You can read my full review of these books here:
These reviews are coming soon:
- The Enlightenment of Bees
- Last Year in Havana
Let me know what books you bring to the beach in the comments!
I just finished The Seven Husbands of Evelyn Hugo by Taylor Jenkins Reid and I knew I immediately had to start writing my review. There was so much in this book that I knew if I let myself fall asleep tonight, I would miss something.
While this book doesn’t quite earn five stars from me it comes pretty close. The main reason this book doesn’t get five stars- I’m selfish. I didn’t like the ending. Well, I liked the true ending and I saw that coming but what had happened a few pages before was too much for me. I don’t even know why it hit me so hard, I understand wanting to protect your own family but at the expense of another family? It got under my skin.
But let’s get to the everything else that is jam packed into 380 pages. There a lot to unpack in this book so let’s start with the dedication. Before the book even started Reid dedicated the book to her daughter and wrote “Smash the patriarchy, sweetheart”. With that I knew this was going to be a good read.
And smash the patriarchy she did. While this isn’t a true biography there is word going around the internet that it is loosely based on multiple early movie starlets. Hugo started life in New York City and dreamed of being a star. She had no easy way to get out of the city so she did the only thing she could think of- she used men. A common thread in this book is that Hugo gives men what they want as long as she can get what she wants.
It is a call to action of sorts. Now I’m not saying we should all move to Hollywood and make movies topless, it seems like they have enough of that, but rather that we should all be unafraid to ask for what we want. If we all had the confidence of Hugo, girls really would run the world.
Another huge part of this book that I was completely unaware of when I picked it up was the LGBTQ+ content. The Seven Husbands of Evelyn Hugo shows the hard reality of the 1930s if your dream wasn’t to get married, have two and a half kids, a dog named Spot, and a white picket fence.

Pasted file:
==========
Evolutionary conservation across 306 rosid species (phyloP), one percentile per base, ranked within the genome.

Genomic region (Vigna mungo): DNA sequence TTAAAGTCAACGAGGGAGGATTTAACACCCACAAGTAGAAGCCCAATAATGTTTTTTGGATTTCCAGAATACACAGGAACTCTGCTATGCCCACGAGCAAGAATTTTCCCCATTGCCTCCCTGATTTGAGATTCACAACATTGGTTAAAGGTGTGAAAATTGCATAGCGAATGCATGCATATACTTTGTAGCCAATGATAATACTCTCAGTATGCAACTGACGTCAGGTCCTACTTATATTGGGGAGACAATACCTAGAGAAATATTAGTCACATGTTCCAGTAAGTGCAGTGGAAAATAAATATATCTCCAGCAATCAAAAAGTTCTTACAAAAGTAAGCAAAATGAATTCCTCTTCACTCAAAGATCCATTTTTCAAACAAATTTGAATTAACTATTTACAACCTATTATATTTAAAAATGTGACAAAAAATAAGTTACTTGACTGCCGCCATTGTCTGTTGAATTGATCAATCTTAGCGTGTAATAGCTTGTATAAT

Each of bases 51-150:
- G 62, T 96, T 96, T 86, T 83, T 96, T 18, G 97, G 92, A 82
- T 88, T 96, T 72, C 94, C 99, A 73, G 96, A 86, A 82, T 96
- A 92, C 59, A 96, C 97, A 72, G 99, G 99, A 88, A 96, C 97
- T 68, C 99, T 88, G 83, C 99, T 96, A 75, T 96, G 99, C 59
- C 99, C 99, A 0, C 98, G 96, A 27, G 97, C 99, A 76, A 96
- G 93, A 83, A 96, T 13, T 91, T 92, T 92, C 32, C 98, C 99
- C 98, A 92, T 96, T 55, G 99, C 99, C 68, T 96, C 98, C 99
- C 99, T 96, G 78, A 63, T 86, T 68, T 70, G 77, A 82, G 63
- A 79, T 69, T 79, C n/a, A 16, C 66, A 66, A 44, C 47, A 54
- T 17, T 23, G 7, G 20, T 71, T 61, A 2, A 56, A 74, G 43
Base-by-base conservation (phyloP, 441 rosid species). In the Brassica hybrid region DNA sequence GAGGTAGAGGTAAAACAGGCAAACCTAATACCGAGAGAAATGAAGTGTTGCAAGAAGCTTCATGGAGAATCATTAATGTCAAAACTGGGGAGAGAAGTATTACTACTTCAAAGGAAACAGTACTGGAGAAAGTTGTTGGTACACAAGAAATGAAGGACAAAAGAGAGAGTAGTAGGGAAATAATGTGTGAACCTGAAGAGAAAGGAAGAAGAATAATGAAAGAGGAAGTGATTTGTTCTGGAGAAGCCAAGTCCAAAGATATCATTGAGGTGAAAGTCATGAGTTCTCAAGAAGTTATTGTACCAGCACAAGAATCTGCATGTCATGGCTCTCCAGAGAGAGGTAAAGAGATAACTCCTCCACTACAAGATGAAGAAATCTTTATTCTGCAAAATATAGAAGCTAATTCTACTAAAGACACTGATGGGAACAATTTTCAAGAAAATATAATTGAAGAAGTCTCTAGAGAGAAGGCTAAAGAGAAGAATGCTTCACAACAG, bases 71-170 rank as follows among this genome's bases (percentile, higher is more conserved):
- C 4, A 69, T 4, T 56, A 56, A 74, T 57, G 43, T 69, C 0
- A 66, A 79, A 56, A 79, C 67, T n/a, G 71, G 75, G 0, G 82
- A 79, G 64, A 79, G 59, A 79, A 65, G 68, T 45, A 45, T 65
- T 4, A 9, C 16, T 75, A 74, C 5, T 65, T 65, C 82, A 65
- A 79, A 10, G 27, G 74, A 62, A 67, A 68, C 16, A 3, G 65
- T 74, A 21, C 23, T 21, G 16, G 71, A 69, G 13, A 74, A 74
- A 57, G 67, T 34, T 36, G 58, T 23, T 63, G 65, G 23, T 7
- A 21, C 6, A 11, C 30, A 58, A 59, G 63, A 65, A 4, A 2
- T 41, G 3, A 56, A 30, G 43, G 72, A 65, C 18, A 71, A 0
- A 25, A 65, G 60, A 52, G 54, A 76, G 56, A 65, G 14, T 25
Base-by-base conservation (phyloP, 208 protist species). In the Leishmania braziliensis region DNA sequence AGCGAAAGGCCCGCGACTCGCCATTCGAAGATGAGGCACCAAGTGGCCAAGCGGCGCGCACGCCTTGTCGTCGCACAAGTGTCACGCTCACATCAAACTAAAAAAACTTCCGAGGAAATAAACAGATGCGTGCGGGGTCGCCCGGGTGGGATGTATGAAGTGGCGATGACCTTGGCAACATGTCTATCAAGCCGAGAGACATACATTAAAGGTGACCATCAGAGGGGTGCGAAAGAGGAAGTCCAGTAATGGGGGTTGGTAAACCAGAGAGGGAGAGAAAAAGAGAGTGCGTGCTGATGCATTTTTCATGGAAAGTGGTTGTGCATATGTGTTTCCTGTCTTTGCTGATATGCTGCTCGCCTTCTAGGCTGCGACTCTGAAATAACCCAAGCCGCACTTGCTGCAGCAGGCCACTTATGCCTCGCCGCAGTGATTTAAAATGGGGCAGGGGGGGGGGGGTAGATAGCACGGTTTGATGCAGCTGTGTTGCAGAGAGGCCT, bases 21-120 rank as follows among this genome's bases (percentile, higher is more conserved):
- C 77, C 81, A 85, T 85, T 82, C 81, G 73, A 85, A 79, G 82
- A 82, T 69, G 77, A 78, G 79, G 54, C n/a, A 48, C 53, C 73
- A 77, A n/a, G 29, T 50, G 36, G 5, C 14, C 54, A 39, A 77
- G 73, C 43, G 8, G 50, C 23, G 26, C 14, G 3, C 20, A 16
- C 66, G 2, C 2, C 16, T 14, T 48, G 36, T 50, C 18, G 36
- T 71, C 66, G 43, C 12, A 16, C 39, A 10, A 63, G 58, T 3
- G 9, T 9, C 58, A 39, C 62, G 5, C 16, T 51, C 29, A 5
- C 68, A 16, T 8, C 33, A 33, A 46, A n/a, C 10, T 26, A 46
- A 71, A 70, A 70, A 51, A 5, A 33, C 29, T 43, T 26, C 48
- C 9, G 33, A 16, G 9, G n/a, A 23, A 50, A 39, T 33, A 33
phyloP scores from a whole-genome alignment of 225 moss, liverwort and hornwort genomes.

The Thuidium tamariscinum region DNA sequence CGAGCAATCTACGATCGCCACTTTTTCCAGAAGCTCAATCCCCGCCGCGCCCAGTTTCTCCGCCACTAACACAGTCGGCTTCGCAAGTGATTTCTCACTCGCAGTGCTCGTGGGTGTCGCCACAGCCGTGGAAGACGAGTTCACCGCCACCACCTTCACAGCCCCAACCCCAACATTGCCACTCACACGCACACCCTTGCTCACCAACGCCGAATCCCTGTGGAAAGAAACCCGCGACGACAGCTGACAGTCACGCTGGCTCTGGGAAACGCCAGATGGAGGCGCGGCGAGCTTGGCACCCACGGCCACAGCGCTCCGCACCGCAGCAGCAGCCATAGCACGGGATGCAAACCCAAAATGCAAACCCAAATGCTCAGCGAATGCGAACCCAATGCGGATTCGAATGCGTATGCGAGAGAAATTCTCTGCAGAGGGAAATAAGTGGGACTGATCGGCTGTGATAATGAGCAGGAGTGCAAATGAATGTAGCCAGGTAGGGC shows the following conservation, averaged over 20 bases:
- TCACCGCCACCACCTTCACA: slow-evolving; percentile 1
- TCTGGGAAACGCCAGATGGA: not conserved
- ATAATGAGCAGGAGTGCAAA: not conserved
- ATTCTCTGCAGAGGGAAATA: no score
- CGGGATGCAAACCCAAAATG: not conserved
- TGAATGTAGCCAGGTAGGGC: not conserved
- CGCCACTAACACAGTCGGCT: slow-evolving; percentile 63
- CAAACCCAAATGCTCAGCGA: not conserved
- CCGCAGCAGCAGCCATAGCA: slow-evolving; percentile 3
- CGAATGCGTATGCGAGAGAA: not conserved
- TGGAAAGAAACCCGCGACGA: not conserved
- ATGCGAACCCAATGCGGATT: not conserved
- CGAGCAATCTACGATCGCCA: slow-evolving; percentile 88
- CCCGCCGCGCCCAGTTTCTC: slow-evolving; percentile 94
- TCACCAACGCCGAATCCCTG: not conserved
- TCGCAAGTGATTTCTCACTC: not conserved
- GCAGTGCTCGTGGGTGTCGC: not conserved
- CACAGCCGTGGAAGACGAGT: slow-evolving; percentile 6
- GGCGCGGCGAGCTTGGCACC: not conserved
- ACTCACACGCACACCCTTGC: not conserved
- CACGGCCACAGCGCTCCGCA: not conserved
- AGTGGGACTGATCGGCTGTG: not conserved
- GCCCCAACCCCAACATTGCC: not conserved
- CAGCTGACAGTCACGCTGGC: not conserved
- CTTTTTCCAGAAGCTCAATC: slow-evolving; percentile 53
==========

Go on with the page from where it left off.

Overall this book touched a lot of gray areas. People that aren’t fully good but cannot be described as evil. Characters that felt stuck between two worlds, not white enough for one but also too far away from the culture they want to call their own. There’s even a little medical gray area thrown in there, with the moral debate- do I stop it or was I trusted to let it go.
While the first few chapters went by slow, and by husband five I thought how could we possibly get through two more, I would definitely recommend this book. It is the perfect summer read, once I reached the 2/3 mark in the book I knew I had to power through the rest of the book because I had to understand.
Let me know what you think of The Seven Husbands of Evelyn Hugo in the comments below!
It’s almost time to hit the beach and do I have the perfect book for you! I read Summer at Tiffany by Marjorie Hart on a trip to Boston a few weeks ago and it was so good I finished it on the train ride home!
This memoir follows Marjorie as she leaves her small hometown to work in New York City for the summer. She travels to the city with her sorority sister Marty and together they work as pages in the Tiffany store on Fifth Avenue. The story starts just before the end of WWII and the only reason the girls got the jobs as pages was because all the young men were enlisted at the time! Marjorie and Marty were the first girls to work on the floor at Tiffany’s.
The book is filled with their adventures- everything from dating midshipmen to seeing Judy Garland walk into their store on her honeymoon. If you want to experience the magic of NYC in 1945 this is the book for you! It’s such a fun and quick read it would be perfect for lounging on the beach.
Let me know what you think and feel free to leave any recommendations in the comments!